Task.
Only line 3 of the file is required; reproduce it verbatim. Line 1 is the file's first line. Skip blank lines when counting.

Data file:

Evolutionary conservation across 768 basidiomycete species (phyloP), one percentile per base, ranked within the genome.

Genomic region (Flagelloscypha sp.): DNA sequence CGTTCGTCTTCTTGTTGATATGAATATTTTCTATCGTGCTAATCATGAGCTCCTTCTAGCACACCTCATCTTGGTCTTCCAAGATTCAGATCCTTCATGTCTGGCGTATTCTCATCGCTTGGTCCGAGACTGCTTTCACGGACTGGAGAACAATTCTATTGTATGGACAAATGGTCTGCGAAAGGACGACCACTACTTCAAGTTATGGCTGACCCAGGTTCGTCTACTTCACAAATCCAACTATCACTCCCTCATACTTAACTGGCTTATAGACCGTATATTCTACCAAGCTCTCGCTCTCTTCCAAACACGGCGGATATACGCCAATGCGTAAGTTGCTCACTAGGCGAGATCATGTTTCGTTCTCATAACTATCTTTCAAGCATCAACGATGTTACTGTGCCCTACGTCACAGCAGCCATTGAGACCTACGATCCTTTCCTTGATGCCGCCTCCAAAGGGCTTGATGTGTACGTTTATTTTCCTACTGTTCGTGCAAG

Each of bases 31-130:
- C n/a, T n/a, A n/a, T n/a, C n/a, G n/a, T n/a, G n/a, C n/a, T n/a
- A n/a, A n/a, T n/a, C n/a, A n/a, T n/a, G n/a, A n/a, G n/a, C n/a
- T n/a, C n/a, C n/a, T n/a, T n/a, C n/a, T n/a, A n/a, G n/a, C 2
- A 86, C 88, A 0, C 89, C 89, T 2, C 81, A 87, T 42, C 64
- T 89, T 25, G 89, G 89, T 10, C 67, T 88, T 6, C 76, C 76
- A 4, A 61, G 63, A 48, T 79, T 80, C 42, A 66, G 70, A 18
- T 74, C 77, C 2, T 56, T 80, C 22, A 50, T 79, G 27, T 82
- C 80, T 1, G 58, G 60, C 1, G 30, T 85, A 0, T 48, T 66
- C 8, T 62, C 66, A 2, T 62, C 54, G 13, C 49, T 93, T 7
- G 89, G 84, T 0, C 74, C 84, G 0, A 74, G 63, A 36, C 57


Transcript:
Each of bases 31-130: